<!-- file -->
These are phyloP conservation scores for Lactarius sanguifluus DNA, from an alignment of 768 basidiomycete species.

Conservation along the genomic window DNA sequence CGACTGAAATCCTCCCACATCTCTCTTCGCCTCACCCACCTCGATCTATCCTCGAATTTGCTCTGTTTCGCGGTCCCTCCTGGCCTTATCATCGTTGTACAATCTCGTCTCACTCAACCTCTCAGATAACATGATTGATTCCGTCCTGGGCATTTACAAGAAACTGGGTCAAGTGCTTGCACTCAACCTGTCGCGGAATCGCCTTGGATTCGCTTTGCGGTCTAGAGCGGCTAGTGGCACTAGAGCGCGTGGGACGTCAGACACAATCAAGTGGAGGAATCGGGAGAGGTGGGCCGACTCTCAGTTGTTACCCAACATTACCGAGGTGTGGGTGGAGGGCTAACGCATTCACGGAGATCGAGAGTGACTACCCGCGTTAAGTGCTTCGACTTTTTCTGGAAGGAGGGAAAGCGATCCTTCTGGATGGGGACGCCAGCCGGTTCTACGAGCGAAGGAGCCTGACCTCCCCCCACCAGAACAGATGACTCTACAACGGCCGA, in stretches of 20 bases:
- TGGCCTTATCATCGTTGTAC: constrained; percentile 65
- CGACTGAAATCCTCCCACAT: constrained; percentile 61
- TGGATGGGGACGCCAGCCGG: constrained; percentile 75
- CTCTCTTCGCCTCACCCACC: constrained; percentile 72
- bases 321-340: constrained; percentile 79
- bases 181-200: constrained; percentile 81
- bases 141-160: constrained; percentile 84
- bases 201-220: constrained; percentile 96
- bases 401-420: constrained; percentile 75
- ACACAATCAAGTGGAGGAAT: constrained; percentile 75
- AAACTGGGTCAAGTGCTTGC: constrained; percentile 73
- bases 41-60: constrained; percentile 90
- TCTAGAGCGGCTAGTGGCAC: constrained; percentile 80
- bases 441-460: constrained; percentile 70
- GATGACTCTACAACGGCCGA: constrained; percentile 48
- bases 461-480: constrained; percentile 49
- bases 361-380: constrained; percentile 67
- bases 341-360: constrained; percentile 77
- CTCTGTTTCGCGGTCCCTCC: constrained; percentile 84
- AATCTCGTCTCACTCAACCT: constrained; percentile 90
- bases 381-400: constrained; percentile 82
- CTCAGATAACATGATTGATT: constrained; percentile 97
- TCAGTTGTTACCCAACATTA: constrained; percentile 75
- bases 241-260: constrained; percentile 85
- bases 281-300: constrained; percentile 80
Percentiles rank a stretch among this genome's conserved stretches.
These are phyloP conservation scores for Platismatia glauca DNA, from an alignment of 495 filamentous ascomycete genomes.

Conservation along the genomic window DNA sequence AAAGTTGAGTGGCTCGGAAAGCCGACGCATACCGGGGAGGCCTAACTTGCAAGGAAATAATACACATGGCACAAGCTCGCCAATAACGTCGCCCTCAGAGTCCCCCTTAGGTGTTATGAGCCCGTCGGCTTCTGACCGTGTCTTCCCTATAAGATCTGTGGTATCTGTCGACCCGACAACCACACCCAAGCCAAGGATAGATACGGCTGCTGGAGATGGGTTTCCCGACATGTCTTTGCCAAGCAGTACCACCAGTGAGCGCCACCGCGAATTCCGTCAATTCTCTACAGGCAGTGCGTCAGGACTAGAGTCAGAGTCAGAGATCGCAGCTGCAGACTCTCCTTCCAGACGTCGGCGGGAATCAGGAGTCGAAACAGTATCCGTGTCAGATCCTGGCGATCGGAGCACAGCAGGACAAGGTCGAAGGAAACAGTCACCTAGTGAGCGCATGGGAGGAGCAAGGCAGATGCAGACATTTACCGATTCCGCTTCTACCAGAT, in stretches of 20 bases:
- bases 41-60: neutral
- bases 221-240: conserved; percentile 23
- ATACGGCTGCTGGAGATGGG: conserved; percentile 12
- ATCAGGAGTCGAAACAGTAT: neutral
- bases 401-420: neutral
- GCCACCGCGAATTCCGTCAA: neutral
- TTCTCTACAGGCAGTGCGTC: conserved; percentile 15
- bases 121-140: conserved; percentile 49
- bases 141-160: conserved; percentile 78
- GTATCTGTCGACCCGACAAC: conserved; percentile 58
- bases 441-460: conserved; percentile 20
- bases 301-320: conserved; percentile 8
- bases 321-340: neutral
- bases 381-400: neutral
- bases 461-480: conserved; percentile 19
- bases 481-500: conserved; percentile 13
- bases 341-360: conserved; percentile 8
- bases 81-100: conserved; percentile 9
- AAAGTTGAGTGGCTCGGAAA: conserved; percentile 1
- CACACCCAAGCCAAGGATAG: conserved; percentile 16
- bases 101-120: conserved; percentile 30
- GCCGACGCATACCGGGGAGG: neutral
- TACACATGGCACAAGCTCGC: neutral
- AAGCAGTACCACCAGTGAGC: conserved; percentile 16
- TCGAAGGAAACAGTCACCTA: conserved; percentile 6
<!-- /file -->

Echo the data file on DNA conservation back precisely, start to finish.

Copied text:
These are phyloP conservation scores for Lactarius sanguifluus DNA, from an alignment of 768 basidiomycete species.

Conservation along the genomic window DNA sequence CGACTGAAATCCTCCCACATCTCTCTTCGCCTCACCCACCTCGATCTATCCTCGAATTTGCTCTGTTTCGCGGTCCCTCCTGGCCTTATCATCGTTGTACAATCTCGTCTCACTCAACCTCTCAGATAACATGATTGATTCCGTCCTGGGCATTTACAAGAAACTGGGTCAAGTGCTTGCACTCAACCTGTCGCGGAATCGCCTTGGATTCGCTTTGCGGTCTAGAGCGGCTAGTGGCACTAGAGCGCGTGGGACGTCAGACACAATCAAGTGGAGGAATCGGGAGAGGTGGGCCGACTCTCAGTTGTTACCCAACATTACCGAGGTGTGGGTGGAGGGCTAACGCATTCACGGAGATCGAGAGTGACTACCCGCGTTAAGTGCTTCGACTTTTTCTGGAAGGAGGGAAAGCGATCCTTCTGGATGGGGACGCCAGCCGGTTCTACGAGCGAAGGAGCCTGACCTCCCCCCACCAGAACAGATGACTCTACAACGGCCGA, in stretches of 20 bases:
- TGGCCTTATCATCGTTGTAC: constrained; percentile 65
- CGACTGAAATCCTCCCACAT: constrained; percentile 61
- TGGATGGGGACGCCAGCCGG: constrained; percentile 75
- CTCTCTTCGCCTCACCCACC: constrained; percentile 72
- bases 321-340: constrained; percentile 79
- bases 181-200: constrained; percentile 81
- bases 141-160: constrained; percentile 84
- bases 201-220: constrained; percentile 96
- bases 401-420: constrained; percentile 75
- ACACAATCAAGTGGAGGAAT: constrained; percentile 75
- AAACTGGGTCAAGTGCTTGC: constrained; percentile 73
- bases 41-60: constrained; percentile 90
- TCTAGAGCGGCTAGTGGCAC: constrained; percentile 80
- bases 441-460: constrained; percentile 70
- GATGACTCTACAACGGCCGA: constrained; percentile 48
- bases 461-480: constrained; percentile 49
- bases 361-380: constrained; percentile 67
- bases 341-360: constrained; percentile 77
- CTCTGTTTCGCGGTCCCTCC: constrained; percentile 84
- AATCTCGTCTCACTCAACCT: constrained; percentile 90
- bases 381-400: constrained; percentile 82
- CTCAGATAACATGATTGATT: constrained; percentile 97
- TCAGTTGTTACCCAACATTA: constrained; percentile 75
- bases 241-260: constrained; percentile 85
- bases 281-300: constrained; percentile 80
Percentiles rank a stretch among this genome's conserved stretches.
These are phyloP conservation scores for Platismatia glauca DNA, from an alignment of 495 filamentous ascomycete genomes.

Conservation along the genomic window DNA sequence AAAGTTGAGTGGCTCGGAAAGCCGACGCATACCGGGGAGGCCTAACTTGCAAGGAAATAATACACATGGCACAAGCTCGCCAATAACGTCGCCCTCAGAGTCCCCCTTAGGTGTTATGAGCCCGTCGGCTTCTGACCGTGTCTTCCCTATAAGATCTGTGGTATCTGTCGACCCGACAACCACACCCAAGCCAAGGATAGATACGGCTGCTGGAGATGGGTTTCCCGACATGTCTTTGCCAAGCAGTACCACCAGTGAGCGCCACCGCGAATTCCGTCAATTCTCTACAGGCAGTGCGTCAGGACTAGAGTCAGAGTCAGAGATCGCAGCTGCAGACTCTCCTTCCAGACGTCGGCGGGAATCAGGAGTCGAAACAGTATCCGTGTCAGATCCTGGCGATCGGAGCACAGCAGGACAAGGTCGAAGGAAACAGTCACCTAGTGAGCGCATGGGAGGAGCAAGGCAGATGCAGACATTTACCGATTCCGCTTCTACCAGAT, in stretches of 20 bases:
- bases 41-60: neutral
- bases 221-240: conserved; percentile 23
- ATACGGCTGCTGGAGATGGG: conserved; percentile 12
- ATCAGGAGTCGAAACAGTAT: neutral
- bases 401-420: neutral
- GCCACCGCGAATTCCGTCAA: neutral
- TTCTCTACAGGCAGTGCGTC: conserved; percentile 15
- bases 121-140: conserved; percentile 49
- bases 141-160: conserved; percentile 78
- GTATCTGTCGACCCGACAAC: conserved; percentile 58
- bases 441-460: conserved; percentile 20
- bases 301-320: conserved; percentile 8
- bases 321-340: neutral
- bases 381-400: neutral
- bases 461-480: conserved; percentile 19
- bases 481-500: conserved; percentile 13
- bases 341-360: conserved; percentile 8
- bases 81-100: conserved; percentile 9
- AAAGTTGAGTGGCTCGGAAA: conserved; percentile 1
- CACACCCAAGCCAAGGATAG: conserved; percentile 16
- bases 101-120: conserved; percentile 30
- GCCGACGCATACCGGGGAGG: neutral
- TACACATGGCACAAGCTCGC: neutral
- AAGCAGTACCACCAGTGAGC: conserved; percentile 16
- TCGAAGGAAACAGTCACCTA: conserved; percentile 6